Sunday, 13 September 2015

Next Steps

At what point can a writer consider a book finished? I mean, seriously, I'd like to know. When does an author sit back and think: 'That's it; that really is as good as I can make it'? If experience proves anything, it's that such a moment can never really come.

I've just finished the revised second drafts of both my novels and, thanks to lots of helpful feedback from many indie authors (and those kind editors at Harper Collins), I have to concede that the new versions are considerably improved. They've donned the magical boots of critical analysis and have marched leagues ahead of the originals.

I'm pleased about that, naturally, but it makes me wonder how much further they could go. What new changes might a chance comment from an enlightened reader yield? What fresh re-workings might stem from a moment of idle musing?

More to the point, at what point does one put the keyboard aside and turn instead to the sobering business of marketing?

Rightly or wrongly, I think I might have reached that point. Yes, I could keep amending my two little works and yes, I could probably keep finding new ways to improve them. But that would risk turning them into a continuing hobby rather than a project with a definite goal. An endless fiction might be a fitting world for my characters but it isn't a place where a writer should dwell for too long.

With that in mind, I have at last begun the process of approaching publishers and that, in itself, is a new and challenging experience.

My first task has been to figure out a decent short pitch and whether to strike a balance between drama and comedy. Here, for example, is the 'drama first' approach. I'd be interested to hear what you think...

Myrah wants to know who she is.

Until now, she always thought she knew. She was the good girl; the dutiful niece. The quiet cartographer, forever helping other people to make their names and fortunes. But then a dying wizard tells her she once led a very different life; that her stifling world of quills and coin is no more than a fiction - an unplanned consequence of a magical quest that went extraordinarily wrong.

She's sceptical, naturally, but while dismissing the idea is the easy option, it might also get her killed. If the wizard's right, then her old past is out to get her and with demons and assassins in keen pursuit, surviving will mean learning the truth about a life she didn't know she'd led.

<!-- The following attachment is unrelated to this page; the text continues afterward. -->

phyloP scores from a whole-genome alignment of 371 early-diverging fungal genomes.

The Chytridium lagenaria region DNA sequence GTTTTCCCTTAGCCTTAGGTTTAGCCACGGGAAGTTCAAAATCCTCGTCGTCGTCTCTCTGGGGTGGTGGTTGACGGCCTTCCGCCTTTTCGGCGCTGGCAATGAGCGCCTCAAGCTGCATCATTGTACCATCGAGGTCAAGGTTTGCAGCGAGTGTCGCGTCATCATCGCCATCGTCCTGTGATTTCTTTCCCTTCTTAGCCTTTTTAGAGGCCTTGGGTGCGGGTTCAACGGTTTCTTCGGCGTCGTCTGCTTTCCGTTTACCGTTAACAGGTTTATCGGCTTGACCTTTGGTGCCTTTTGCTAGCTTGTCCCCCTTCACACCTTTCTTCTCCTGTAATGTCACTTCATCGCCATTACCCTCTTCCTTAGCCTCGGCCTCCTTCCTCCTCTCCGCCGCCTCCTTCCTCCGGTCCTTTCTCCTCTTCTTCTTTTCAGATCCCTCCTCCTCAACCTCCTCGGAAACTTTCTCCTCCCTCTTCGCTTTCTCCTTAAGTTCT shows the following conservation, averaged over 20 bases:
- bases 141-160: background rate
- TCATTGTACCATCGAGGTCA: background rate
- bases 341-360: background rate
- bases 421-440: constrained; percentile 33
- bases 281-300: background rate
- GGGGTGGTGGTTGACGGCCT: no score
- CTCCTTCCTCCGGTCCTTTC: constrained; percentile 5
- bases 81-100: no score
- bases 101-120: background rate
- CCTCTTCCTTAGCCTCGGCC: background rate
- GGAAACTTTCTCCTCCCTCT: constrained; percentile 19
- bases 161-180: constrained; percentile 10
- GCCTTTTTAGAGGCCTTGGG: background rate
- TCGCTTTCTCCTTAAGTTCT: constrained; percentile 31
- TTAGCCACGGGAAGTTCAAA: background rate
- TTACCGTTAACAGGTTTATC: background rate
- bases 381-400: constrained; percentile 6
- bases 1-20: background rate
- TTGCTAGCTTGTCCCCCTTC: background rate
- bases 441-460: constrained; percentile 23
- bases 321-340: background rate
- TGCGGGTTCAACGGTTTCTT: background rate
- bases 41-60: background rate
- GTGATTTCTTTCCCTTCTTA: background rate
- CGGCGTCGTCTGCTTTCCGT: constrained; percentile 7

I know. Not very comedic. It doesn't scream 'spoof', does it? On the other hand, publishers are very busy people and brevity really matters. Compare those 128 words with my first attempt a little over a year ago.

Young cartographer Myrah discovers someone has been interfering with history. More worryingly, it looks like it might well have been her.

Unreliable Histories follows Myrah and her only-sometimes-intrepid friends as they seek to understand lives they didn't know they'd led. In their way stand hired killers, unreasonably angry warlocks and some very embarrassing relatives. Ideally, they'd like to escape the whole terrible mess - and if they can avert a war in the process, then so much the better.

While exploring the secrets of her hidden past, Myrah also discovers the answers to some important but seldom-asked questions. Questions such as:

Who keeps the torches burning in all those long-deserted subterranean lairs?
Why does women's armour always look so suspiciously like fetish-wear?
And why is everyone suddenly so obsessed with avocadoes?

This is a tale guaranteed free from lovelorn vampires, arcane prophesies and ancient-but-recently-awoken evils. It features no Chosen Ones, no boy-wizards and hardly any murderous demons at all.

At a flabby 159 words, that's far too unwieldy for the real world of pitches, loglines and query letters.  

So - another learning curve looms and it clearly won't be easy. This new phase of the authoring business is typically characterised by long silences, punctuated with the occasional 'no'.

 It's not a great way of boosting the self esteem but, on the positive side, it does at least afford plenty of time to refine the pitch. When that work can be considered finished is, of course, a completely different question.

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